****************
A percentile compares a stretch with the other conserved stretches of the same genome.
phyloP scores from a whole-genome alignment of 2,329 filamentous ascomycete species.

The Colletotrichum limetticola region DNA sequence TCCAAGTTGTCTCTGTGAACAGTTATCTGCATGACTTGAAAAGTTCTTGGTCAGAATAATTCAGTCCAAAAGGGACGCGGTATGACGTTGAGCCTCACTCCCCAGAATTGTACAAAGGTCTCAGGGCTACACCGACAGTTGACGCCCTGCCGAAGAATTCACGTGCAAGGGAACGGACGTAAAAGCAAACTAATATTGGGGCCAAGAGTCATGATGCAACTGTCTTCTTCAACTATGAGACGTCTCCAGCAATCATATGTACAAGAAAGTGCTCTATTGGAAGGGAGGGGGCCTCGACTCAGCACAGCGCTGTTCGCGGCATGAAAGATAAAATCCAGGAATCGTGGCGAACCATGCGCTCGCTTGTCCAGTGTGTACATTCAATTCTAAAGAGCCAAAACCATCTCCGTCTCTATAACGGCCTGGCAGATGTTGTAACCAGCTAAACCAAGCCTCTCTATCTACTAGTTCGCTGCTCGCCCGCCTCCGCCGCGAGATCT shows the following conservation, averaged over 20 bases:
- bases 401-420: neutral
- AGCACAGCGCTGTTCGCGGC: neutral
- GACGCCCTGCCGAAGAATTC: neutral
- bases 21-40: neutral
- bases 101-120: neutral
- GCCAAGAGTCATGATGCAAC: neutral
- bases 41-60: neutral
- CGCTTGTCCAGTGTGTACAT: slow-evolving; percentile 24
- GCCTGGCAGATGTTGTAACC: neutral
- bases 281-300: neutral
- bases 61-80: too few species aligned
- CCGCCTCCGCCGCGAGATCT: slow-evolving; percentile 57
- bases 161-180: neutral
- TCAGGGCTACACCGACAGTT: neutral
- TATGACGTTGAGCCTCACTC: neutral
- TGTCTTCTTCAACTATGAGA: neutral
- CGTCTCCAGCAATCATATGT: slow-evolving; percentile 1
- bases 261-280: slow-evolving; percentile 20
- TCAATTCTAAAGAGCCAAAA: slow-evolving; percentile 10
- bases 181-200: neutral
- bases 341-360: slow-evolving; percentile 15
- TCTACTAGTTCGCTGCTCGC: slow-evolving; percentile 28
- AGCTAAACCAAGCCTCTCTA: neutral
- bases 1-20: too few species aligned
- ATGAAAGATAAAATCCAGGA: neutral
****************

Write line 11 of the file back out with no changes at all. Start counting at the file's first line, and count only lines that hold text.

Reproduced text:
- CGCTTGTCCAGTGTGTACAT: slow-evolving; percentile 24